In the first part of this paper we introduce the collapsor model in which a massive star collapses to form a black hole. Subsequently, in the second part, we discuss the various models leading to SGRBs. This section is followed by a discussion of the possible mechanisms explaining the origin of the jets. The last section of the paper discusses the origin of certain energetic events that may lead to the formation GRBs in the early universe; this, in turn, may help explain the observed GRB redshift distribution.

2. The Collapsor Model

Observations of some long GRBs reveal a supernova connection. The most widely accepted mechanism involves the collapse of the core of an extremely massive, low-metallicity, rapidly rotating star to form a black hole [8]. The infalling matter swirls into a high density accretion disk and drives a pair of relativistic jets along the rotation axis [9]. The jets pummel through the stellar envelope and eventually interact with the stellar surface and radiate gamma rays. According to this model, the minimum angular momentum needed is basically the value associated with the last stable orbit around a black hole which, for non-rotating black holes is given by [10]:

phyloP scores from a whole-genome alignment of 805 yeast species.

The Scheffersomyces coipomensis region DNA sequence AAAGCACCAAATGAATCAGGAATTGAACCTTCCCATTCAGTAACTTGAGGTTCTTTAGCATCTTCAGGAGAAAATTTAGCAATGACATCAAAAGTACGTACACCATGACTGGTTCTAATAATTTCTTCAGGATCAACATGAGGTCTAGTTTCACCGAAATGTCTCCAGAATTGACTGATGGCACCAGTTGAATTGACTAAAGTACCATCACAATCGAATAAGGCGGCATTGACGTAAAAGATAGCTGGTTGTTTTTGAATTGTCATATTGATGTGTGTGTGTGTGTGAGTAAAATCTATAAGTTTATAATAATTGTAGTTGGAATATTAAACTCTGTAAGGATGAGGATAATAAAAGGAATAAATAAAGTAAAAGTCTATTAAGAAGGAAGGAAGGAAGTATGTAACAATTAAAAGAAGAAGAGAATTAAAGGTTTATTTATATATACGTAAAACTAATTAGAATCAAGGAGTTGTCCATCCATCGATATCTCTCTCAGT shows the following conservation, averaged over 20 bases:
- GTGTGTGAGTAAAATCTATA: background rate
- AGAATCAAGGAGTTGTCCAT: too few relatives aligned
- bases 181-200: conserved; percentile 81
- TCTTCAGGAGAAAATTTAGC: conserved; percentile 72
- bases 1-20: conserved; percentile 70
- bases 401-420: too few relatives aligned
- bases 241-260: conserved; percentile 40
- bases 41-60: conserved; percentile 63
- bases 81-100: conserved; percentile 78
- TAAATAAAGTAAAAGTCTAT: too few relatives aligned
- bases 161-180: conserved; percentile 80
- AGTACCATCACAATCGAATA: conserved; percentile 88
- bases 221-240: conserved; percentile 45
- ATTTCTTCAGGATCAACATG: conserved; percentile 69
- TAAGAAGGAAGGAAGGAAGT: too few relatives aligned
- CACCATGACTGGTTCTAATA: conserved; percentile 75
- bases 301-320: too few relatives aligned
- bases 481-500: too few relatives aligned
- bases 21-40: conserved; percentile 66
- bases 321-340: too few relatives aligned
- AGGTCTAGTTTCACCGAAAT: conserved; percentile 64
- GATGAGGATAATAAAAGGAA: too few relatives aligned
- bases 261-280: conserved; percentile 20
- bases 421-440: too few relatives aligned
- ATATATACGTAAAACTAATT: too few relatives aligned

where G is the universal gravitational constant, c is the speed of light in vacuum, MBH is the mass of the black hole, and is the solar mass. For rotating black holes with a parameter, it is given by [11]


The afterglow emission appears at a longer wavelength, ranging from X-rays to radio waves. This process is relatively well understood and is usually explained in terms of energy or matter moving outward at nearly the speed of light. The collision of matter with the interstellar gas causes a relativistic shock-wave that propagates forward into interstellar space, while a second shock wave propagates back into the ejected matter. Strong local magnetic fields accelerate energetic electrons in the shock wave causing synchrotron emission across most of the electromagnetic spectrum [12] [13]. This model has been successful in explaining the behavior of many observed afterglows.

Alternative models for LGRBs replace the central black hole with a newly formed magnetar [14], keeping all other aspects of the model the same. LGRBs in our Milky Way galaxy are likely to come from the death of Wolf-Rayet stars.

3. Origin of Short GRBs